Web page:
13 Movie Titles That Doomed Perfectly Good Movies

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Poor Emily Blunt. Her last two movies should have made her a superstar. They are two of the most enjoyable thrillers I have seen in the last couple of years, with just the right amount of commercial appeal, action and smarts—and both made little to no impact at the box office. I think the movies’ titles were the biggest reason, and it’s something that happens quite often.


As a writer, I can tell you, titles are hard. It’s the thing we most gripe at editors about. But there’s no excuse for the films on this list.

13. Quantum of Solace

The what of what? Sure, this is the weakest of the Daniel Craig Bond movies, but this title surely helped make it the least popular. And unlike the other worst Bond title, Octopussy, there was no contractual excuse that all of Fleming’s titles had to be used up to account for this.

12. Greystoke: The Legend of Tarzan, Lord of the Apes

Speaking of Edgar Rice Burroughs, this respectable effort to bring the Tarzan origin story back to that of the abandoned baby—an English lord with a genius IQ who grows up to be Lord of the Jungle—really blew it with a long title whose most common mispronunciation sounded like it might be about an aging Tarzan in a nursing home after a cerebral hemorrhage.

11. John Carter


It wasn’t a great movie, but it is actually really loopy fun and shouldn’t have almost bankrupted Disney. It doesn’t help that there isn’t a huge audience that remembers that author Edgar Rice Burroughs’ other huge series (besides Tarzan) almost a century ago was the “John Carter of Mars” series.

The book was called A Princess of Mars. Another book in the series was called John Carter of Mars. Either would have served better as a title than something that sounded like either Coach Carter or a Terminator sequel.


the squid and the whale

10. The Squid and the Whale

This searing art house movie about how a divorce affects a couple of teenagers probably wouldn’t have been a huge hit, regardless, but it’s not as grim as, say, Ordinary People. It was saddled with a title that sounded like a generic animated children’s film.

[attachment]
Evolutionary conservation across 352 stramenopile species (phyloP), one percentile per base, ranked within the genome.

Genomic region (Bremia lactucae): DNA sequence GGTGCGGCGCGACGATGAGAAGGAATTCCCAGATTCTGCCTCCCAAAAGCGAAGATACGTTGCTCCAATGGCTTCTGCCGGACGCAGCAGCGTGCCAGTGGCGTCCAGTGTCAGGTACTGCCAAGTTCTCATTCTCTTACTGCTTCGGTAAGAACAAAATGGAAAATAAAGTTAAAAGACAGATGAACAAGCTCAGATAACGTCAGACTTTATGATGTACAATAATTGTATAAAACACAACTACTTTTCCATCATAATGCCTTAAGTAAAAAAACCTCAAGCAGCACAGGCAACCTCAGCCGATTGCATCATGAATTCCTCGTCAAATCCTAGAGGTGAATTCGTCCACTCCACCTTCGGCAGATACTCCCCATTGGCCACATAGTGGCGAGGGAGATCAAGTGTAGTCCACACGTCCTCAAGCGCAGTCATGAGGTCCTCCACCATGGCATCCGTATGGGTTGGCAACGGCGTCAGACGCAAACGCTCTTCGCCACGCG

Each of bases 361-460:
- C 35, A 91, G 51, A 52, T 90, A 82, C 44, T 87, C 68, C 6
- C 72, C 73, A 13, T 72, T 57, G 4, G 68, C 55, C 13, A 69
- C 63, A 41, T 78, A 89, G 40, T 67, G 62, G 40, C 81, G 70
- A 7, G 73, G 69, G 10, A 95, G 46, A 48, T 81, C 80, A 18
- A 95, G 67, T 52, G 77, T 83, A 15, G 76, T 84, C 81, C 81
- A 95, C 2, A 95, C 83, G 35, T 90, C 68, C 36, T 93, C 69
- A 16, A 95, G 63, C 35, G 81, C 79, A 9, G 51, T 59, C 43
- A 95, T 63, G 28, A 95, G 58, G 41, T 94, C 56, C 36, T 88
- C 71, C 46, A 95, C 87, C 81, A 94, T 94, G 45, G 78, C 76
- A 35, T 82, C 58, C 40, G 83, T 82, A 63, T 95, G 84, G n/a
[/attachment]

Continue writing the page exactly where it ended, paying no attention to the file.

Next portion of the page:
9. It Happened One Night

This Oscar winner is far and away my favorite Frank Capra movie, and perhaps my favorite Clark Gable film as well. For my money, Gable’s romantic pairing with the great Claudette Colbert has way more chemistry than his romance with Vivien Leigh in Gone with the Wind.

But even though I’ve seen this superb prototype of the bicker-till-you-fall-in-love flick ten times, I still can’t answer the question—what happened, which night?

I suspect that the vague title has something to do with this classic movie falling off the radar of current viewers more than other great comedies of the era, like Bringing Up Baby, My Man Godfrey or Arsenic and Old Lace.

8. The Day After Tomorrow

Okay, I really disliked this climate change screed, but the title still deserves mention. The Day after Tomorrow… Saturday?  May 29, 2004… Say what? When?

7. They Shoot Horses, Don’t They?

This move uses a grueling dance contest in Depression-era Hollywood to make a commentary on wider America. And whether you consider it a prime example of what was great or awful about 1960s and 1970s filmmaking, the title makes it sound like an anti-Western. Admittedly, it was the name of the novel, but producers change good book titles all the time (see #3).